Lab information systems (LISs) are time- and money-savers for large and small laboratories in many ways. They handle receiving, processing, and storing of information that is generated by medical laboratory processes, and they can interface with instruments and hospital information systems. An LIS can also perform a wide variety of other functions.

The challenges of coding, billing, and reimbursement—a big issue for labs—have been lessened by LIS usage. Despite the fact that most big hospital laboratories don’t do billing themselves, they still must enter correct billing codes for each procedure at the front end in order to be reimbursed for the services they provide. Small, freestanding labs, which do their own coding, billing, and collections, also need to perform such tasks correctly so reimbursement proceeds speedily and accurately.

The performance of lab functions has become routine for software systems, but reimbursement from health insurance carriers and Medicare for the services laboratories perform is a big chore that a LIS can also handle. That’s significant because coding, billing, and reimbursement can be time-consuming and labor-intensive processes with the potential to create both customer and lab dissatisfaction if payments are delayed. Therefore, a number of companies have developed LISs that perform these functions, saving time and increasing efficiency.

Here’s a look at several software products that enable labs to streamline the coding, billing, and collections process.

Antek HealthWare

Antek’s LabDAQ system

According to Jim Kasoff, vice president of operations, Antek HealthWare, the coding/billing/reimbursement process will be straightforward if the facility has software to facilitate the workflow. He notes that using software for billing and reimbursement is essential, since Medicare accepts only electronic billing—as do many insurance companies.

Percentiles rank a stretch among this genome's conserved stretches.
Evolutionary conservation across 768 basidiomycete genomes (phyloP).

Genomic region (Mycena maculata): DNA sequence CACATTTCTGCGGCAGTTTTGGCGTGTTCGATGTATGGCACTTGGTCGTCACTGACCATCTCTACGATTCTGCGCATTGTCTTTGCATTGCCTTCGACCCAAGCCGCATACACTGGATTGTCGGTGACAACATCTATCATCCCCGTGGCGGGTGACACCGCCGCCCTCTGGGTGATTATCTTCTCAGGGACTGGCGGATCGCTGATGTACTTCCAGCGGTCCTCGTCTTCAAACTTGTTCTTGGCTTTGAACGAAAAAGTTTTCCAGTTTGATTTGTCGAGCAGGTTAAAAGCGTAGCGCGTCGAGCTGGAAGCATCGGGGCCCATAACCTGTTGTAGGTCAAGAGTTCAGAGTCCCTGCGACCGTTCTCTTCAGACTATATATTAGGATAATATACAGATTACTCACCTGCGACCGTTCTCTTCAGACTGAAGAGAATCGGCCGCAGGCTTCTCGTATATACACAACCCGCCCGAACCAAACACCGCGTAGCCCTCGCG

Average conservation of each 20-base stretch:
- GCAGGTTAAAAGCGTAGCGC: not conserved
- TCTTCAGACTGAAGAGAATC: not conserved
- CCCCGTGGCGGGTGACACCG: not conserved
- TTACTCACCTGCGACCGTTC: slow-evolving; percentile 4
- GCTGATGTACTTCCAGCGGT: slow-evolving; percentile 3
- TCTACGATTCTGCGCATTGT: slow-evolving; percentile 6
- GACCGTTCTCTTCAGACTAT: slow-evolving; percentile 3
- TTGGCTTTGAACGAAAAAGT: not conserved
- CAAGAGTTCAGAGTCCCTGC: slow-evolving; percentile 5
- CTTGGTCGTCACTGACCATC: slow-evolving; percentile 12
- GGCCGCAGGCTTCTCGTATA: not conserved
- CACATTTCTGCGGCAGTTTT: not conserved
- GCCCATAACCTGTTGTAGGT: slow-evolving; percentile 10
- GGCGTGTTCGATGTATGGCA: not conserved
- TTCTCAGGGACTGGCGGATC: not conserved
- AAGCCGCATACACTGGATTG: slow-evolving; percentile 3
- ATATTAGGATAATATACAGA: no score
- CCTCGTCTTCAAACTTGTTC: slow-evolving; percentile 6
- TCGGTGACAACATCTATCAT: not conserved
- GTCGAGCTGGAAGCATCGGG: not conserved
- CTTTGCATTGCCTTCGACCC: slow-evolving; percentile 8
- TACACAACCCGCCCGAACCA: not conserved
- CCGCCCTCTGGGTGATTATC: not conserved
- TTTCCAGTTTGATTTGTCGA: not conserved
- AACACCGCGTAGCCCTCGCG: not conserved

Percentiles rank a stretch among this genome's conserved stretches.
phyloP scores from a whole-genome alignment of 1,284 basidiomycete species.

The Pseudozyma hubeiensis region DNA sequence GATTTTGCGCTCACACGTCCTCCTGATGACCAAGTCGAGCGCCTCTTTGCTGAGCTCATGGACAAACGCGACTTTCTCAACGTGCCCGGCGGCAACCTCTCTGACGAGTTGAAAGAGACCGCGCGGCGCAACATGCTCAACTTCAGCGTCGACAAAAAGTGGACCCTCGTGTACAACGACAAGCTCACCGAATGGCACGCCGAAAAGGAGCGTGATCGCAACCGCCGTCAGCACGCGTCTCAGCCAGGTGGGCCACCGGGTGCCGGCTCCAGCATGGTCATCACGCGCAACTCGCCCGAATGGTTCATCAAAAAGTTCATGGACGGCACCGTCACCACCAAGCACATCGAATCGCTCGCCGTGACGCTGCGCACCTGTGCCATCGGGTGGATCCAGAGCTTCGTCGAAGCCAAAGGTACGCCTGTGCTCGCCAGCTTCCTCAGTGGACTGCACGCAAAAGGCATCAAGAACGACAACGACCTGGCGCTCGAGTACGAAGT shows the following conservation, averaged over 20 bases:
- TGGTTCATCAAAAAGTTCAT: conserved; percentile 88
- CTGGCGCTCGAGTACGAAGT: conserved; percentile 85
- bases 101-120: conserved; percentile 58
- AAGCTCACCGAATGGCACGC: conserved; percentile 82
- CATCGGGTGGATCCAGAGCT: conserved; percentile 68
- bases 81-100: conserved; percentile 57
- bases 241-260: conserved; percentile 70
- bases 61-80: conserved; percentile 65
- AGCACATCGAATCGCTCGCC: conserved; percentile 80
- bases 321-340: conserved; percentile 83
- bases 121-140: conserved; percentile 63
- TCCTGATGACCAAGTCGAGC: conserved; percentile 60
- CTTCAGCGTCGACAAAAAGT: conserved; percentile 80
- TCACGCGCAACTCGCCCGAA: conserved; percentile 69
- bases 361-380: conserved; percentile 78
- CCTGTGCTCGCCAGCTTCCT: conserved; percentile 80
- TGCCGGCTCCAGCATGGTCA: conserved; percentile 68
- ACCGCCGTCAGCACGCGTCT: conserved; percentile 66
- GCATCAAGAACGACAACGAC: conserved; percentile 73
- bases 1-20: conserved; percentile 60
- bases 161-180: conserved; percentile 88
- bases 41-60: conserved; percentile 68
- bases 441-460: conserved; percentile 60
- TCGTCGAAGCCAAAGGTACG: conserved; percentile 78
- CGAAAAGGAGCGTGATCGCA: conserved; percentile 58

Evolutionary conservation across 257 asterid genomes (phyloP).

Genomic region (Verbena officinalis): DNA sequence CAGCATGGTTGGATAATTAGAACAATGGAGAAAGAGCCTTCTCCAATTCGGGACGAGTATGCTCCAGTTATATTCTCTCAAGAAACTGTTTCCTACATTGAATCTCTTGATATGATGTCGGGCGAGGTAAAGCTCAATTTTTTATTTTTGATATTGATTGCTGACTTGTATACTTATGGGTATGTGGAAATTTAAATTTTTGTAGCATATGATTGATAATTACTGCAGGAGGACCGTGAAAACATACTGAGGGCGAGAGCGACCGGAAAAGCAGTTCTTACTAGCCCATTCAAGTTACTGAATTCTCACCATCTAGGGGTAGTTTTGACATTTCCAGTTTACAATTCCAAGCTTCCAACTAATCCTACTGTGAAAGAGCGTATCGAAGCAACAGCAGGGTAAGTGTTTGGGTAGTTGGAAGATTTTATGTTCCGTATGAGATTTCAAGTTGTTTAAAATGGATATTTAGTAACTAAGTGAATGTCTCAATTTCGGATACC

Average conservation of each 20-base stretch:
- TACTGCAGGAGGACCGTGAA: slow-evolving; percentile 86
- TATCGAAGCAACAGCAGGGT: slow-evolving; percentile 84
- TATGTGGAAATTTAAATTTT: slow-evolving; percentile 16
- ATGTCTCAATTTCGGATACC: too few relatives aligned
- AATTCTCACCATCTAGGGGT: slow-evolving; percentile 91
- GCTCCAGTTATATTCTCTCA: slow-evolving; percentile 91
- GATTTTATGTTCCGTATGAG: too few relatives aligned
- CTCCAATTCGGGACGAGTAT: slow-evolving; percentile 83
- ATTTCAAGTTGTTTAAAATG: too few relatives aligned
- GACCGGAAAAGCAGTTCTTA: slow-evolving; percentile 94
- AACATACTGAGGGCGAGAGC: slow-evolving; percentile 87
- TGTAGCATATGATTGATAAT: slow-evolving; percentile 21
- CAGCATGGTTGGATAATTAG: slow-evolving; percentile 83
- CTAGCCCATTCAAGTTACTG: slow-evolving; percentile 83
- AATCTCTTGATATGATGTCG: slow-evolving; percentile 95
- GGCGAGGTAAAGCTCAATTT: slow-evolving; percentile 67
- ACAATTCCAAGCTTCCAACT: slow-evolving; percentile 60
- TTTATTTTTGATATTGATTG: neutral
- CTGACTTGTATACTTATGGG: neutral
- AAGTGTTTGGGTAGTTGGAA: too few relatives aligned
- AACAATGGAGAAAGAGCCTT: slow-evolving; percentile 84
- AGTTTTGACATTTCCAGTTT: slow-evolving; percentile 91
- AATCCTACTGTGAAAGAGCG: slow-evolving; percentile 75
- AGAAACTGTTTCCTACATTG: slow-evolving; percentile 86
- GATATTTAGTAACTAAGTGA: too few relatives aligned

The requisition is created in the LIS; typically, when all tests are completed and accepted, the charge information is exported to the PMS (practice management – or billing – system) via an HL7 (health level 7 – the national standard for medical data interchange) interface. The procedures are handled by billing personnel, not physicians, and the system checks the diagnostic codes entered by the personnel for accuracy. The data includes the information necessary to create a completed encounter in the PMS, with information such as the patient demos, insurance, CPT (current procedural terminology—a standard, universal code applied to medical procedures and services for the purpose of patient records), and ICD-9 (diagnostic coding). From the PMS the claim is scrubbed (reviewed for basic inaccuracies that are built into the PMS) and forwarded to a clearinghouse, which then runs its internal rule engine to ensure that the basic elements of the claim are intact. If everything looks good, the claim is forwarded to the insurance carrier.

The carrier then typically runs more complex rules to ensure that the claim has the appropriate information and also checks the specific plan type to see whether the procedure is eligible for payment, Kasoff says. Other checks include DX/CPT (diagnostic code) validation and frequency. If a claim or a part of a claim is rejected, that information is returned to the clearinghouse and forwarded to the PMS system in what are referred to as payor acknowledgement/denial reports. If payment is rendered, that information is also returned to the PMS in the form of electronic remittance reports (or a type of electronic EOB, or explanation of benefits). The patient will also receive an EOB in the mail to explain the insurance company’s disposition of the claim.

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Many insurance companies are now capable of sending the EOB data to the PMS in the form of electronic remittance advice (ERA). With electronic remittance, Antek’s DAQbilling medical billing software will download the EOB, automatically apply the allocate amount from the EOB, and once reviewed and approved, the payments are all posted. “This option will save your practice hours of data entry and reduce clerical errors,” Kasoff says.